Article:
Schulenberg’s Page: New York, Part CLIII

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Norman Rockwell, Freedom from Want, 1943.

I met Bob Olton at the restaurant, Soerabaja. The Saturday Evening Post magazine had just stopped publishing a short time before.  It had become extremely conservative and public tastes had changed.  During the 1940s and ’50s it had reflected postwar Americans’ contented view of life: wholesome and traditional. But Vietnam had changed that!

And ESQUIRE was experiencing a Golden Period!

Bob, who was an advertising writer, and I were wondering what the future would bring.

There was certainly no lack of sources of information!  The Village Voice was very popular and had been around since Norman Mailer and friends founded it in 1955!

The East Village Other was a more recent arrival.  It was a lot less inhibited leading To New York Times to write that it made the outspoken Voice seem like a church publication! It featured comics by Robert Crumb, Kim Deitch, Art Spiegelman and others, all either highly erotic, hallucinogenic or other drug-themed!  The paper had started as an intellectual venue for East Village alternative thinkers but by 1969 it had evolved to a publication filled with suggestive hook up ads.  That got them a younger, more radical readership!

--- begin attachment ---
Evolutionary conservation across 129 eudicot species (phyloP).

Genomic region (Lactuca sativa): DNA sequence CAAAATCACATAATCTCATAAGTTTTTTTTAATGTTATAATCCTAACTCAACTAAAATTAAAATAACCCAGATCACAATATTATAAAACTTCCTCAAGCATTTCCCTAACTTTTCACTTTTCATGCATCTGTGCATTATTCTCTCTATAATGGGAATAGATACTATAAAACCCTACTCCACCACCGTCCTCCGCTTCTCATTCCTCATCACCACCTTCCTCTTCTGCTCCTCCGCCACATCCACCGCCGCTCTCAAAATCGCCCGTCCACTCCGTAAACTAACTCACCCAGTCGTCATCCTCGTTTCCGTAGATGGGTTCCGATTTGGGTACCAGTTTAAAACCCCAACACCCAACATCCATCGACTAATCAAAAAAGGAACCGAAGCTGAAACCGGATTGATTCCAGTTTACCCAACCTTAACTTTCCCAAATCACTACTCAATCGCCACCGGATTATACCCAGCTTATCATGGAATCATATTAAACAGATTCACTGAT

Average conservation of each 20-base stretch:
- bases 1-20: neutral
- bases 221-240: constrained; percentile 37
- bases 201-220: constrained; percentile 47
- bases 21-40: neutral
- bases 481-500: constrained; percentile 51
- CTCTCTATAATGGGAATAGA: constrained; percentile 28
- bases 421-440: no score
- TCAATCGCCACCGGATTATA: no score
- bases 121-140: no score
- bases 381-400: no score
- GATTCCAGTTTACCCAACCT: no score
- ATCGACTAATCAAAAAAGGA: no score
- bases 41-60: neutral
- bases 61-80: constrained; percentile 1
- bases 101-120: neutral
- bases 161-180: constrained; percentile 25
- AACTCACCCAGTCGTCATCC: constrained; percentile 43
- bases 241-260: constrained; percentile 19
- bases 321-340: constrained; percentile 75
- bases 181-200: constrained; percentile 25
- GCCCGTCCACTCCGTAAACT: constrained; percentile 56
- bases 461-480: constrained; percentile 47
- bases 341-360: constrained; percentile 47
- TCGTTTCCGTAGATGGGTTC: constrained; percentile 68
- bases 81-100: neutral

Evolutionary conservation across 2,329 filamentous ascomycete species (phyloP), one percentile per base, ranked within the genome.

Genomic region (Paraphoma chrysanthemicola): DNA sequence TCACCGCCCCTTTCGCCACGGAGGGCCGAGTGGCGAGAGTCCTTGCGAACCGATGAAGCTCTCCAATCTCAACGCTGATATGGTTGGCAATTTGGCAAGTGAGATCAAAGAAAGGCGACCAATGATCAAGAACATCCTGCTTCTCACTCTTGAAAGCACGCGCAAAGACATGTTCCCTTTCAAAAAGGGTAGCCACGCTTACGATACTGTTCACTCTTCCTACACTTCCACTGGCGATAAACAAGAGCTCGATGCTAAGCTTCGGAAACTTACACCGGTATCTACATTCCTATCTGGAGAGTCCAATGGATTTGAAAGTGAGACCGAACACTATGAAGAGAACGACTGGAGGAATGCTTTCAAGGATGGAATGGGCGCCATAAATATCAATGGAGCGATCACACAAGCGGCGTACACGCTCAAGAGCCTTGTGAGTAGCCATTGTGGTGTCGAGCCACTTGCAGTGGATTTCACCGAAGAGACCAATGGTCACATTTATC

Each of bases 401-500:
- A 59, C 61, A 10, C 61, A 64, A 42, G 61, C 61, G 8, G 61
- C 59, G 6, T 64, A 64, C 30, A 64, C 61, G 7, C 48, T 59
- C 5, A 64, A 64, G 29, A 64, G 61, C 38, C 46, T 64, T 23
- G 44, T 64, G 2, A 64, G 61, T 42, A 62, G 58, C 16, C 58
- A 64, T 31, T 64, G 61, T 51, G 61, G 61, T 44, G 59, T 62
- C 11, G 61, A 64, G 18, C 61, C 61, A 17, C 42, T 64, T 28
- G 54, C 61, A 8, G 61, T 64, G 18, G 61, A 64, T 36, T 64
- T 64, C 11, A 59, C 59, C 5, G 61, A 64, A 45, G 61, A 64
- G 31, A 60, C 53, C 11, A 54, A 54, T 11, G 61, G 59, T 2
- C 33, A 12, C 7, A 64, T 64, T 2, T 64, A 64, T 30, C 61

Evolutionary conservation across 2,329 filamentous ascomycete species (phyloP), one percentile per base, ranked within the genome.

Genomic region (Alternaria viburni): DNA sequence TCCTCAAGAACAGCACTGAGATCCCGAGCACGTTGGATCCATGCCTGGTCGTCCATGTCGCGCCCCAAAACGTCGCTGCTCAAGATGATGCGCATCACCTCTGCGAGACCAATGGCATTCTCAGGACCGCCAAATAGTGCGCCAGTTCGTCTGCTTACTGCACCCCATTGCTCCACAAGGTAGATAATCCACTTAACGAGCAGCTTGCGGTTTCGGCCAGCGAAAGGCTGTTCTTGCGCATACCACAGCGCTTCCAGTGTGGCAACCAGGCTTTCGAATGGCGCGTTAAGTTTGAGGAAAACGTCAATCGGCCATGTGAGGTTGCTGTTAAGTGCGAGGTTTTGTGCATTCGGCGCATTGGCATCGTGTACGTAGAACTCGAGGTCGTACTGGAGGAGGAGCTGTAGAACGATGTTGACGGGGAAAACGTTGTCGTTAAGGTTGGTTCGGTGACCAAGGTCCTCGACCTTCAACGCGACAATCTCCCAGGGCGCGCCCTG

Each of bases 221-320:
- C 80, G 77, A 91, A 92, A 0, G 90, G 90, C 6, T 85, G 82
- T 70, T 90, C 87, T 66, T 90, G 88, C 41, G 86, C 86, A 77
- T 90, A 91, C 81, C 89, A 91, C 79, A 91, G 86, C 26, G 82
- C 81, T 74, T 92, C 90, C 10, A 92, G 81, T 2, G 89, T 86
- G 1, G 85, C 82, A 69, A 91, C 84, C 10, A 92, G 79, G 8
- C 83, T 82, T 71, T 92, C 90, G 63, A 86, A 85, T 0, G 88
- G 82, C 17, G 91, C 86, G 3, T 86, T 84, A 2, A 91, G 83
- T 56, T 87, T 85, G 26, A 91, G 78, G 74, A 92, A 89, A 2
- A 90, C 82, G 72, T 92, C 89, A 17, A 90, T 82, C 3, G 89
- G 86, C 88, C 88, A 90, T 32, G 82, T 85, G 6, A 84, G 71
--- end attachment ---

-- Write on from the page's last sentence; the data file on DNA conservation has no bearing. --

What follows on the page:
Things were getting more sexually explicit anyway.  Al Goldstein went into competition with the EVO’s personal advertising and started SCREW magazine, a blatantly pornographic publication!

Underground publications were no longer underground!  And sex, drugs and rock & roll was everywhere!

Goldstein went even further with KISS! And Robert Crumb became well known with his truly outrageous ZAP COMIX!

There were many variations!

The next day I was off to The Museum of Modern Art which was still a haven of graphic civility — or if it was really erotic it was cloaked in the mystique of art!

Gary Van Kirk and Bill Rilling had gotten an apartment together in Brooklyn.

Bill had covered all the kitchen cabinets in thin sheets of copper making the kitchen a warm and glowing destination! Craig Caswell, Annie Rieger, Rita Gardner and I had all been invited to dinner so we took the subway out to Brooklyn!  I’d only been there once and to me it felt like I was going way out of town!

Funny — as an Angeleno (the official term for a Los Angeles native) I would’ve driven all over Brooklyn, Queens AND Long Island. But without one, all I knew was Manhattan!

We arrived; and after a slow, leisurely candlelit dinner we sat around drinking wine telling ghost stories!

After the scary ghost story session, we took the subway back from Brooklyn to Manhattan.

That’s when it felt really scary!!

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